A study of the law and rules (with particular attention given to the Federal Rules of Evidence) governing the proof of disputed issues of fact in criminal and civil trials, including the functions of judge and jury; relevancy; real and demonstrative evidence; authentication and production of writings; the examination, competency, and privileges of witnesses; hearsay; impeachment; and burden of proof, presumptions, and judicial notice in the practice of clinical forensic psychology. 3 sh.

Prerequisites: Departmental approval.

PSYC659: Special Topics Seminar in Psychology (3 hours seminar)

This course provides an in-depth view of important theoretical and methodological issues in various areas of psychology. It is designed to permit faculty with particular interests and expertise to provide students with a comprehensive analysis of a selected contemporary issue (or issues) in psychology. May be repeated two times for a maximum of 9 credits as long as the topic is different. 3 sh.

Prerequisites: For Psychology (PSYC and PYBM), Clinical Psyc w/conc:Child/AdolescClinicalPsyc (CPCP), Clinical Psyc w/conc:Latina/oPsyc (CPLT), Industrial Organizational Psychology (IOPS), or School Psychologist (SPSY) majors only.

PSYC663: Independent Study

The student conducts an individual project under the supervision of a professor in the department. May be taken only once for a maximum of 3.0 credits. 1 - 3 sh.

Prerequisites: Departmental approval.

PSYC667: Abnormal Psychology (3 hours lecture)

This course focuses on theoretical models and selected research in psychopathology. Topics include contemporary nosology, diagnostic problems, schizophrenia, anxiety and affective disorders, social deviance, somatoform and psychophysiological syndromes, and therapeutic intervention. 3 sh.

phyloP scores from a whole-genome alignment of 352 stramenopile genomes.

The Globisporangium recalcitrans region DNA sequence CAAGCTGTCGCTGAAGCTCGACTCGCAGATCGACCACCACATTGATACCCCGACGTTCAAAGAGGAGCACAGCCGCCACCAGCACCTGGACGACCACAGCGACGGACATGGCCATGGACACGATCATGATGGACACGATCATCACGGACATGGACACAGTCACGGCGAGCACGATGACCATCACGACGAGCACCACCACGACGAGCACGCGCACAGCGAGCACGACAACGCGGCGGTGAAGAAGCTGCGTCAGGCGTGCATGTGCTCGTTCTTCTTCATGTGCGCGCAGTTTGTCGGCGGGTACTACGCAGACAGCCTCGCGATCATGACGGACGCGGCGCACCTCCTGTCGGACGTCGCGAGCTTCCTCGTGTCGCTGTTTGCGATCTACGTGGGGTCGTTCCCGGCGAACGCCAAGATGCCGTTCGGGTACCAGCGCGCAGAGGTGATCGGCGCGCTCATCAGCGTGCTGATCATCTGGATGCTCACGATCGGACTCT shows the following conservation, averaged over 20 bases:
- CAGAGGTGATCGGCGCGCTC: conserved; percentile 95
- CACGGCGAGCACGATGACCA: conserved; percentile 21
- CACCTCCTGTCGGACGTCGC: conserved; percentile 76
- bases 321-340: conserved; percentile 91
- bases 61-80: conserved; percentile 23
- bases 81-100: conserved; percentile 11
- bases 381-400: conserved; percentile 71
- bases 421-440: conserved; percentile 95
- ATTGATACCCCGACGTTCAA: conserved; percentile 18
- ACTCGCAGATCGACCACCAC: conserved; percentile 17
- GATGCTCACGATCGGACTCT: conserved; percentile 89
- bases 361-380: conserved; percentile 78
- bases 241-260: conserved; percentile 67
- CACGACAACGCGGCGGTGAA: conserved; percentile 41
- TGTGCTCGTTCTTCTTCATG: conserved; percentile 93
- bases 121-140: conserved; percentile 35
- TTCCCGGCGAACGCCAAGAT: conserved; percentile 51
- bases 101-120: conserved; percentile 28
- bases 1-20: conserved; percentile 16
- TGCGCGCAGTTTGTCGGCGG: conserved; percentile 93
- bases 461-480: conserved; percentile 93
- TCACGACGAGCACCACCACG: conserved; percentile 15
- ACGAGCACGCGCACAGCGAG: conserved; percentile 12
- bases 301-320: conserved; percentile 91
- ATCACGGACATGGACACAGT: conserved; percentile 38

Prerequisites: PSYC 561. For Psychology (PSYC and PYBM), Clinical Psyc w/conc:Child/AdolescClinicalPsyc (CPCP), Clinical Psyc w/CONC:Latina/oPsyc (CPLT), Industrial Organizational (IOPS), or School Psychologist (SPSY) majors only.

PSYC679: Family Systems and Childhood Disorders: A Multicultural Approach (3 hours lecture)

This course will use a multicultural lens to examine the various family therapy approaches such as Structural, Bowenian, Behavioral, Strategic and Paradoxical approaches and their corresponding techniques. Special emphasis will be placed on applying these approaches to the prevailing childhood DSM diagnoses (e.g., Childhood Depression and Anxiety, Substance Abuse, Eating Disorders, ADHD, Developmental Disorders, Oppositional Defiant Disorder and Conduct Disorder). A segment of the course will focus on special topics and their relevance to family functioning (e.g., trauma, incest/sexual abuse, domestic violence, illness/death, poverty and parental psychopathology). 3 sh.

Prerequisites: PSYC 565 or PSYC 667. For Clinical Psyc w/conc:Child/Adolesc Clinical Psyc (CPCP), Clinical Psyc w/conc:Latina/oPsyc, and School Psychologist (SPSY) majors only.

PSYC698: Master's Thesis

Independent research project done under faculty advisement. Students must follow the MSU Thesis Guidelines, which may be obtained from the Graduate School. Students should take PSYC 699 if they don't complete PSYC 698 within the semester. 4 sh.

Prerequisites: Departmental approval.